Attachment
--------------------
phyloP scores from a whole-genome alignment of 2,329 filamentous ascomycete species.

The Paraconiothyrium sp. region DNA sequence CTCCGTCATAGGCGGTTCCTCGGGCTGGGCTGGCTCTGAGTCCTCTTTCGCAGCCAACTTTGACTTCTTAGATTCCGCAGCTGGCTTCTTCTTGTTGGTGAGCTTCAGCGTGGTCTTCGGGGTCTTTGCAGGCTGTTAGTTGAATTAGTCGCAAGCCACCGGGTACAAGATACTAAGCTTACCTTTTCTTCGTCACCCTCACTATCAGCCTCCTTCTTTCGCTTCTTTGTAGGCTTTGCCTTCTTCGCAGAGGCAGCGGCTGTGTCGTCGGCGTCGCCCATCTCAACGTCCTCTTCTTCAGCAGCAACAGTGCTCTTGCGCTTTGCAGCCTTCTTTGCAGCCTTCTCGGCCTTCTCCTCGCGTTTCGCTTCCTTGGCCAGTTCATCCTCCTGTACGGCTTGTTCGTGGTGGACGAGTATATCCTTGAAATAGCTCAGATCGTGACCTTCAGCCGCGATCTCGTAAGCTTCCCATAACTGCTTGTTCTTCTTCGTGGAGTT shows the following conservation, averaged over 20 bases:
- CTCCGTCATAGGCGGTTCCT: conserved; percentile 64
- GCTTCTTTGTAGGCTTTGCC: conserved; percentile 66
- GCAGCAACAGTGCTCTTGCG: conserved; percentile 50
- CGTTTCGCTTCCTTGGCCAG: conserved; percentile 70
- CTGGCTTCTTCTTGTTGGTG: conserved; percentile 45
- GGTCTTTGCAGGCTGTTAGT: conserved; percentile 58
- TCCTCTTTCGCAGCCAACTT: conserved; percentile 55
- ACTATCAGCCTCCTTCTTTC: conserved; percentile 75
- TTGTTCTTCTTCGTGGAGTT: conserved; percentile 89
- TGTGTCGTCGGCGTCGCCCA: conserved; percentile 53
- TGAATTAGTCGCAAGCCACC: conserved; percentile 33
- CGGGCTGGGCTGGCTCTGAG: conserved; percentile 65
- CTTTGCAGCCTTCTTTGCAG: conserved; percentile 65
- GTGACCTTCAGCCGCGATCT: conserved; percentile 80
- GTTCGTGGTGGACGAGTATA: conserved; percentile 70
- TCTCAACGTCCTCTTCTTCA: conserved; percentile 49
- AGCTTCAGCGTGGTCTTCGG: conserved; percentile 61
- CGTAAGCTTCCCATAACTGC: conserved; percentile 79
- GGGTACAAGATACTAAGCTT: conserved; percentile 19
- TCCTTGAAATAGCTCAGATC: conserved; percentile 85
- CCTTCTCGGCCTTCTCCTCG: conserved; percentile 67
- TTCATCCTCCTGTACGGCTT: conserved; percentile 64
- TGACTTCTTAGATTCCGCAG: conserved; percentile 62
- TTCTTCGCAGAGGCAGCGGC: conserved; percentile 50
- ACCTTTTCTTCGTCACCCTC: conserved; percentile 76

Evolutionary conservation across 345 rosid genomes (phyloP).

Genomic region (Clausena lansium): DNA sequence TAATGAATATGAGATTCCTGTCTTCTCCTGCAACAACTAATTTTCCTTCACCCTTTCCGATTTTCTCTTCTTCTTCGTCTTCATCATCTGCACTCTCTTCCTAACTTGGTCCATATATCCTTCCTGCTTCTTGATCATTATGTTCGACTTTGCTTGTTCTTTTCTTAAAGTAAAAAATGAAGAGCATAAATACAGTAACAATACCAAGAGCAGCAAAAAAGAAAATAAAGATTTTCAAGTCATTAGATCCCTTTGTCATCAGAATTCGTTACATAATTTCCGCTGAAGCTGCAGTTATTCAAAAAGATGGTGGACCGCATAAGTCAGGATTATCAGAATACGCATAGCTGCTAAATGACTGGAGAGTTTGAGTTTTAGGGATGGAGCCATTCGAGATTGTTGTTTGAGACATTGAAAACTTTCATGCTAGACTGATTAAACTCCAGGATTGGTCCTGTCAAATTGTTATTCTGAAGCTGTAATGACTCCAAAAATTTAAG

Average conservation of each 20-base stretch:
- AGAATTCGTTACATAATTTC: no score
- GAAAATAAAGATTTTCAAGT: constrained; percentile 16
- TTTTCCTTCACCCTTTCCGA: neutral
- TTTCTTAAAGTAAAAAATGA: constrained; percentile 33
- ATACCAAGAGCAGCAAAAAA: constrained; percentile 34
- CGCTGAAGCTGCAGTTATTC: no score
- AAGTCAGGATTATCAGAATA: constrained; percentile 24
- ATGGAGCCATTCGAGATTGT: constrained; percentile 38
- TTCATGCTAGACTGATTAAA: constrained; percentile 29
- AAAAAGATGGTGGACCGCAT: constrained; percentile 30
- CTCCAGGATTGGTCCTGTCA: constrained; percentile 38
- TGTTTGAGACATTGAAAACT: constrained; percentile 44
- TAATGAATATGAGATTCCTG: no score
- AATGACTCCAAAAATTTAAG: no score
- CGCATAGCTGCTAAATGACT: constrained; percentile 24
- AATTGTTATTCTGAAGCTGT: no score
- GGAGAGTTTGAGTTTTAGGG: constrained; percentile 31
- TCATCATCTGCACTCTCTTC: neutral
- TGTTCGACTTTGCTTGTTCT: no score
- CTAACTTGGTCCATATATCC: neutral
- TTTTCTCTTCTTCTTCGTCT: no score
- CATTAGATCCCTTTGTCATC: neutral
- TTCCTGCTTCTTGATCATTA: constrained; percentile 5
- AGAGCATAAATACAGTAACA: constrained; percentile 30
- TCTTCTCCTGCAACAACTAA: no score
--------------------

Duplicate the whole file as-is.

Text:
phyloP scores from a whole-genome alignment of 2,329 filamentous ascomycete species.

The Paraconiothyrium sp. region DNA sequence CTCCGTCATAGGCGGTTCCTCGGGCTGGGCTGGCTCTGAGTCCTCTTTCGCAGCCAACTTTGACTTCTTAGATTCCGCAGCTGGCTTCTTCTTGTTGGTGAGCTTCAGCGTGGTCTTCGGGGTCTTTGCAGGCTGTTAGTTGAATTAGTCGCAAGCCACCGGGTACAAGATACTAAGCTTACCTTTTCTTCGTCACCCTCACTATCAGCCTCCTTCTTTCGCTTCTTTGTAGGCTTTGCCTTCTTCGCAGAGGCAGCGGCTGTGTCGTCGGCGTCGCCCATCTCAACGTCCTCTTCTTCAGCAGCAACAGTGCTCTTGCGCTTTGCAGCCTTCTTTGCAGCCTTCTCGGCCTTCTCCTCGCGTTTCGCTTCCTTGGCCAGTTCATCCTCCTGTACGGCTTGTTCGTGGTGGACGAGTATATCCTTGAAATAGCTCAGATCGTGACCTTCAGCCGCGATCTCGTAAGCTTCCCATAACTGCTTGTTCTTCTTCGTGGAGTT shows the following conservation, averaged over 20 bases:
- CTCCGTCATAGGCGGTTCCT: conserved; percentile 64
- GCTTCTTTGTAGGCTTTGCC: conserved; percentile 66
- GCAGCAACAGTGCTCTTGCG: conserved; percentile 50
- CGTTTCGCTTCCTTGGCCAG: conserved; percentile 70
- CTGGCTTCTTCTTGTTGGTG: conserved; percentile 45
- GGTCTTTGCAGGCTGTTAGT: conserved; percentile 58
- TCCTCTTTCGCAGCCAACTT: conserved; percentile 55
- ACTATCAGCCTCCTTCTTTC: conserved; percentile 75
- TTGTTCTTCTTCGTGGAGTT: conserved; percentile 89
- TGTGTCGTCGGCGTCGCCCA: conserved; percentile 53
- TGAATTAGTCGCAAGCCACC: conserved; percentile 33
- CGGGCTGGGCTGGCTCTGAG: conserved; percentile 65
- CTTTGCAGCCTTCTTTGCAG: conserved; percentile 65
- GTGACCTTCAGCCGCGATCT: conserved; percentile 80
- GTTCGTGGTGGACGAGTATA: conserved; percentile 70
- TCTCAACGTCCTCTTCTTCA: conserved; percentile 49
- AGCTTCAGCGTGGTCTTCGG: conserved; percentile 61
- CGTAAGCTTCCCATAACTGC: conserved; percentile 79
- GGGTACAAGATACTAAGCTT: conserved; percentile 19
- TCCTTGAAATAGCTCAGATC: conserved; percentile 85
- CCTTCTCGGCCTTCTCCTCG: conserved; percentile 67
- TTCATCCTCCTGTACGGCTT: conserved; percentile 64
- TGACTTCTTAGATTCCGCAG: conserved; percentile 62
- TTCTTCGCAGAGGCAGCGGC: conserved; percentile 50
- ACCTTTTCTTCGTCACCCTC: conserved; percentile 76

Evolutionary conservation across 345 rosid genomes (phyloP).

Genomic region (Clausena lansium): DNA sequence TAATGAATATGAGATTCCTGTCTTCTCCTGCAACAACTAATTTTCCTTCACCCTTTCCGATTTTCTCTTCTTCTTCGTCTTCATCATCTGCACTCTCTTCCTAACTTGGTCCATATATCCTTCCTGCTTCTTGATCATTATGTTCGACTTTGCTTGTTCTTTTCTTAAAGTAAAAAATGAAGAGCATAAATACAGTAACAATACCAAGAGCAGCAAAAAAGAAAATAAAGATTTTCAAGTCATTAGATCCCTTTGTCATCAGAATTCGTTACATAATTTCCGCTGAAGCTGCAGTTATTCAAAAAGATGGTGGACCGCATAAGTCAGGATTATCAGAATACGCATAGCTGCTAAATGACTGGAGAGTTTGAGTTTTAGGGATGGAGCCATTCGAGATTGTTGTTTGAGACATTGAAAACTTTCATGCTAGACTGATTAAACTCCAGGATTGGTCCTGTCAAATTGTTATTCTGAAGCTGTAATGACTCCAAAAATTTAAG

Average conservation of each 20-base stretch:
- AGAATTCGTTACATAATTTC: no score
- GAAAATAAAGATTTTCAAGT: constrained; percentile 16
- TTTTCCTTCACCCTTTCCGA: neutral
- TTTCTTAAAGTAAAAAATGA: constrained; percentile 33
- ATACCAAGAGCAGCAAAAAA: constrained; percentile 34
- CGCTGAAGCTGCAGTTATTC: no score
- AAGTCAGGATTATCAGAATA: constrained; percentile 24
- ATGGAGCCATTCGAGATTGT: constrained; percentile 38
- TTCATGCTAGACTGATTAAA: constrained; percentile 29
- AAAAAGATGGTGGACCGCAT: constrained; percentile 30
- CTCCAGGATTGGTCCTGTCA: constrained; percentile 38
- TGTTTGAGACATTGAAAACT: constrained; percentile 44
- TAATGAATATGAGATTCCTG: no score
- AATGACTCCAAAAATTTAAG: no score
- CGCATAGCTGCTAAATGACT: constrained; percentile 24
- AATTGTTATTCTGAAGCTGT: no score
- GGAGAGTTTGAGTTTTAGGG: constrained; percentile 31
- TCATCATCTGCACTCTCTTC: neutral
- TGTTCGACTTTGCTTGTTCT: no score
- CTAACTTGGTCCATATATCC: neutral
- TTTTCTCTTCTTCTTCGTCT: no score
- CATTAGATCCCTTTGTCATC: neutral
- TTCCTGCTTCTTGATCATTA: constrained; percentile 5
- AGAGCATAAATACAGTAACA: constrained; percentile 30
- TCTTCTCCTGCAACAACTAA: no score